If your kids play sports, then you know how much gear goes along with it. There is a variety of items needed for each sport; clothing, pads, helmets, gloves, balls and more! If you have more than one child and they play more than one sport, you may feel inundated with equipment. Most of us have experienced getting to the field or gym and discovering that an essential piece of equipment is missing. Organization is the key to avoiding that rushed trip back home and back before the big game starts.
Here are six things you can do to organize your children’s sports equipment.
1. Bag it!
Have an equipment bag for each sport. My brother recently told me how frustrating it is to take his three kids skiing. Inevitably, someone will forget their hat or gloves or goggles. He is constantly buying replacement items at a considerable cost.
I suggested this:
- Get a clear bag for each child
- In permanent marker, write the child’s name on the bag or write it on a piece of tape and place it on the bag.
- Attach a list of items needed on the bag (for example, gloves, socks, googles, hat, etc.).
- Do a check of each bag before you leave the house (and before you leave to go home) to make sure all the contents are there.
- At some point, train your kids to inventory their own equipment (though, you’ll probably still need to double check until they’re about 30). 😊
- Do this for each sport your child plays.
If the equipment for your child’s sport requires a bigger bag, do the same with a note card on the side (on in the pocket) with the list of required contents. Have a bag for each sport and each child. Make sure the bags are packed with the necessary contents ahead of time. Keep the bags in your sports zone (see below).
2. Zone it!
Create a sports zone within your house or garage for storage of sports gear. It is best to put all sports equipment in a central location. Typically this would be the garage, mudroom, entry or hall closet. The location that is closest to the door your family uses the most. Having one place where everything goes will avoid the last-minute running around the house trying to find an item when you’re late for the big game!
3. Contain it!
Now you’ve got a bunch of bags, you need to have a place to put all of them. If you have the space, install cubbies or shelves and hooks to hold all the bags and gear. Label any shelves or cubbies with the child’s name (and the sport if you’re separating them). You can use baskets or containers to keep everything organized on the shelves or in the cubbies. Kids are used to putting things away in a locker at school, so try to bring that same concept into your home.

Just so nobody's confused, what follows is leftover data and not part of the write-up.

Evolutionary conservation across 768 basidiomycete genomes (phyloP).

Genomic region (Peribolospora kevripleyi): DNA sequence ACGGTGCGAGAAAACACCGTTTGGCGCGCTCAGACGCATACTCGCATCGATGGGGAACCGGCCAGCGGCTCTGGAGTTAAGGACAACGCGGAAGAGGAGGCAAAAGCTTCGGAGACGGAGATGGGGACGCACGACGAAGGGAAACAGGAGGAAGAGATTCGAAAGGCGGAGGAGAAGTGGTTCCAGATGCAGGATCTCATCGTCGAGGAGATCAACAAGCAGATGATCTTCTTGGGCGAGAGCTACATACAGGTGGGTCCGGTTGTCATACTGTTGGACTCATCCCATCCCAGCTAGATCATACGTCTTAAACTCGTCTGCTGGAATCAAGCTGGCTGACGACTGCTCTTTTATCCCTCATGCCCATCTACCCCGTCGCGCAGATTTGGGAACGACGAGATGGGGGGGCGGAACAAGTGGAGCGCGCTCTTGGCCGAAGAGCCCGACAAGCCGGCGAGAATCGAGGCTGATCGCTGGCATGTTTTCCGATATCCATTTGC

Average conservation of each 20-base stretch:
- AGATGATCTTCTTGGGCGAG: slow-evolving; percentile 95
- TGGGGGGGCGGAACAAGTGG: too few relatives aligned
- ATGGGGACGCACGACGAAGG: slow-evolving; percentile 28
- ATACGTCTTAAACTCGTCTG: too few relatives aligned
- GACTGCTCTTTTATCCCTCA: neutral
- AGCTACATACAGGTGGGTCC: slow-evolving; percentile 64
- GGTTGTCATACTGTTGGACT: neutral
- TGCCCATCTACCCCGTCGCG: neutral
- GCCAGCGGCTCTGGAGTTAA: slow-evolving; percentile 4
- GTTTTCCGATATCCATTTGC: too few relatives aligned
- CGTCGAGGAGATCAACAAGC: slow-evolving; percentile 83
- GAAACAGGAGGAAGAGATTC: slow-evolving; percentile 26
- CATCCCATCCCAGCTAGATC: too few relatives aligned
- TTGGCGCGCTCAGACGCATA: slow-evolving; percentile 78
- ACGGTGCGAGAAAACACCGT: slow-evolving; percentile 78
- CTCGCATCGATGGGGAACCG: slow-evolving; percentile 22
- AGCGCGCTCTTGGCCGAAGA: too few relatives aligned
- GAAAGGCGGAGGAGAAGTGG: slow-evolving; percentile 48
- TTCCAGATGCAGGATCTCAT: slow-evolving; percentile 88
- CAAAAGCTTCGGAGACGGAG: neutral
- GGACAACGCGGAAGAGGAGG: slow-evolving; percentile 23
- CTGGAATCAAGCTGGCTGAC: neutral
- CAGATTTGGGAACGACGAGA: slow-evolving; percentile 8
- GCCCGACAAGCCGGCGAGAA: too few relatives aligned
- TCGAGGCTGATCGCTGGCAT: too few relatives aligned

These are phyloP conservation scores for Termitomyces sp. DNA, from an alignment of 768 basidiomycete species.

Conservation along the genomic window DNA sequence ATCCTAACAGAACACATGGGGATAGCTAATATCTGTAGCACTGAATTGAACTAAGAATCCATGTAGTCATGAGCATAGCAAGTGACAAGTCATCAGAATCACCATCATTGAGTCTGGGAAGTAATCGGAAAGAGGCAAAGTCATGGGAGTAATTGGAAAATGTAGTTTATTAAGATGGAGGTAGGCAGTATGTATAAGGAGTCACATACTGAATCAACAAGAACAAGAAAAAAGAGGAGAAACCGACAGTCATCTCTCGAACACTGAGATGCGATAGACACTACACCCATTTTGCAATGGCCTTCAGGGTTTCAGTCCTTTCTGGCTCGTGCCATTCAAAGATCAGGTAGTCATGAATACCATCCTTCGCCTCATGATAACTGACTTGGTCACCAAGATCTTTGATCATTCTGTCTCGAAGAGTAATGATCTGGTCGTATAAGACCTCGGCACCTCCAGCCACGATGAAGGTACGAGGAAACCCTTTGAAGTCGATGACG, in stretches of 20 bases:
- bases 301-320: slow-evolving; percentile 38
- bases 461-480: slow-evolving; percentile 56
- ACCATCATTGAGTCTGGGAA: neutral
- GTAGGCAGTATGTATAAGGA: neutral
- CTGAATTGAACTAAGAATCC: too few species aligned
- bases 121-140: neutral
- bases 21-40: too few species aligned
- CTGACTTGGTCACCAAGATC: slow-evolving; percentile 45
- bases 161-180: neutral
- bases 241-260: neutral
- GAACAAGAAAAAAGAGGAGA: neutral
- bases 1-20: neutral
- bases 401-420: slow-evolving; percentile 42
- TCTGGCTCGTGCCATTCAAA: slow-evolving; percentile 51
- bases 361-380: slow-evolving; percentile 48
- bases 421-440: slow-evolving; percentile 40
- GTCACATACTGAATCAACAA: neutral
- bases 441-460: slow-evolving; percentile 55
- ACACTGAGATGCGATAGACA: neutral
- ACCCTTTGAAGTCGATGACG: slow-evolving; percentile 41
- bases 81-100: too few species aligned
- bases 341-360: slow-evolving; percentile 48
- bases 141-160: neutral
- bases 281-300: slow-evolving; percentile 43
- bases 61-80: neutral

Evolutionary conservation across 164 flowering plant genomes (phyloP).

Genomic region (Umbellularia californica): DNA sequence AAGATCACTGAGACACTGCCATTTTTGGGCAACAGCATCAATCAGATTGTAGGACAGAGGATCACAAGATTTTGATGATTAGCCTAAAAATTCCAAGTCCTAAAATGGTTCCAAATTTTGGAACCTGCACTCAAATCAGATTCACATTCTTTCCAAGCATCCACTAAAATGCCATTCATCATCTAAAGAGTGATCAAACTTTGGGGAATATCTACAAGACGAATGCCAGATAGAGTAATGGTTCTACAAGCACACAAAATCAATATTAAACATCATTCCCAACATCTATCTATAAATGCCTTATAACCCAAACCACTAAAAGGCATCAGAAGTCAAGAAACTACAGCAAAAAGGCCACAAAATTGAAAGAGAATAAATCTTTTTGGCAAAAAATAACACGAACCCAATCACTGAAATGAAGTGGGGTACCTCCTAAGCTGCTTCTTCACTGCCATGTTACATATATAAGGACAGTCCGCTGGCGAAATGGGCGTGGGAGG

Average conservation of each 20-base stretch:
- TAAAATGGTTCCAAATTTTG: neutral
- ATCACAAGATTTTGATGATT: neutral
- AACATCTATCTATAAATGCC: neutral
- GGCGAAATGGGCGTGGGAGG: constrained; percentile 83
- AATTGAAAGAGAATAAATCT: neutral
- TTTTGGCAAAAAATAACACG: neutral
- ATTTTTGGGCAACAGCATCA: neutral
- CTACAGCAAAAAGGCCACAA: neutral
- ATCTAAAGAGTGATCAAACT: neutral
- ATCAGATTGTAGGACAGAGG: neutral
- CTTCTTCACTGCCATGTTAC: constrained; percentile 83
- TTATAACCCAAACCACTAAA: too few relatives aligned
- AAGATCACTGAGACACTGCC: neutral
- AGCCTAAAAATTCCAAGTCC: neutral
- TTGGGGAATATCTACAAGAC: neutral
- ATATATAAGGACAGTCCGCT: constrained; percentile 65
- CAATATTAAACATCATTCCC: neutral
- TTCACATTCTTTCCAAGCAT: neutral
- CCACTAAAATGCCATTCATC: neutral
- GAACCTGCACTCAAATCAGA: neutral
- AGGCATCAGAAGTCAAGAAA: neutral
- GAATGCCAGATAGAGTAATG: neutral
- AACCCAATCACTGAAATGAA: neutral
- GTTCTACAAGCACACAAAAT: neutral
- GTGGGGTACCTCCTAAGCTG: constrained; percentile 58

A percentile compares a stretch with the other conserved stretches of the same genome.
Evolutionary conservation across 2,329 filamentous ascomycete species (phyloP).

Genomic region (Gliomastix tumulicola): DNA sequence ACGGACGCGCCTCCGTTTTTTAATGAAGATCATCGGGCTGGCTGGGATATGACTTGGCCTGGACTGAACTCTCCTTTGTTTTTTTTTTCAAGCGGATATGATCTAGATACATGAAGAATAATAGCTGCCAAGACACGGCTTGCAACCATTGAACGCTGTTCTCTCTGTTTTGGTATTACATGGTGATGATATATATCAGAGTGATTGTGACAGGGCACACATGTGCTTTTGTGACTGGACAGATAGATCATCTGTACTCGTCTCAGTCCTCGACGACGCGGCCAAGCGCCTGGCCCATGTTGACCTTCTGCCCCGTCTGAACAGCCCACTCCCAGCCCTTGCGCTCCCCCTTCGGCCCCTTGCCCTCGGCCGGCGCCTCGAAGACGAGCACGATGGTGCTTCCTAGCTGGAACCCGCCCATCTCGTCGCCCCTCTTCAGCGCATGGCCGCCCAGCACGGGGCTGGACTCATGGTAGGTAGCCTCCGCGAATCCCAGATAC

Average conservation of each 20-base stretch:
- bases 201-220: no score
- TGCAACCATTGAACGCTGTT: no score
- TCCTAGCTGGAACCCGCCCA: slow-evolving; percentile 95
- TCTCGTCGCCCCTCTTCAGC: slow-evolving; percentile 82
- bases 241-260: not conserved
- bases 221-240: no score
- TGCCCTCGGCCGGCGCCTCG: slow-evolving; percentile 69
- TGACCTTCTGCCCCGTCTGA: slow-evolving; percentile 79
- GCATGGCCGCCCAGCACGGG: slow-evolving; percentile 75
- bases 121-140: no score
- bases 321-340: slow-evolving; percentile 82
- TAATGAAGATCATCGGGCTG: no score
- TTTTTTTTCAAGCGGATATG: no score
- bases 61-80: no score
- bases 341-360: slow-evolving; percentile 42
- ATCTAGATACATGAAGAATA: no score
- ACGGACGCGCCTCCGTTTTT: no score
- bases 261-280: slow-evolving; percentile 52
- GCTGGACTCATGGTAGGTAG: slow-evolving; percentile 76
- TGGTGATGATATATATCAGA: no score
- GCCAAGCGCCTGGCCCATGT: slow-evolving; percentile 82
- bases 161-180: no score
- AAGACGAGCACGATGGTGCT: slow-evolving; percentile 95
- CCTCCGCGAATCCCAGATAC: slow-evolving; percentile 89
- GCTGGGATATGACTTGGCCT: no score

4. Hang it!
Use sports storage racks, pegboards or hooks to hang items in the garage or mudroom. There are a lot of custom options out there for just about every type of sports equipment. You can even hang your golf bag, too!
Here are some options:
- A pegboard with hooks for bats, rackets, etc.
- A mesh bag, ball claws, or even a laundry bag for balls
- Hooks or a wire basket for gloves
- Hanging baskets for small equipment
- Hooks or shelves for helmets
- Shoe racks or shelves for footwear
- Or, go big with a customized sports storage wall solution
5. Clean it!
Have a laundry basket in the space where the sports equipment lives. Get your kids in the habit of removing their jersey and socks as they come in the door and throwing it in the basket. If your kids are older they will probably want to change in their room. If so, you may want to set a reminder in their phone (or yours) for a couple of days before a game to make sure their uniform is clean. Also, to have them make sure they have the equipment they need for the upcoming game.
6. Switch it out!
Put away and store off-season sports equipment. This is especially important if you don’t have a ton of space. At the end of each sports season, pack up the equipment and store it in plastic bins until next year. I recommend air-tight bins. If you rotate your seasonal sports equipment, you won’t end up tripping over baseball bats in the middle of winter. The end of the season is also a good time to do an equipment check and see if anything needs to be replaced for next year. If you have the space, it’s always a better deal to buy at the end of the season. But, if you’re not sure what sports your child will be interested in next year, then it may be better to wait. Make a list of items that need replacing and put it in the bin with the related equipment. That way you’ll know what you need when you pull it out next year. If next year comes around and your kid would rather do ballet than play baseball, then donate it or sell it at a local sports exchange.
Organizing your children’s sports equipment will help both you and your kids keep your head in the game.
By Sarah Buckwalter
Certified Professional Organizer®
Sarah Buckwalter is a Certified Professional Organizer® with over 18 years of experience in home, move and office organization. She is the founder of Organizing Boston. Organizing Boston is the largest professional organizing firm in New England and was awarded Best of Boston Home™, Best Professional Organizer.
Nationally recognized as an organizing industry expert, Sarah shares her expertise through speaking, writing and on television. She is a regular guest blogger for nationwide companies and has appeared several times on the hit series, “Hoarding: Buried Alive” on TLC.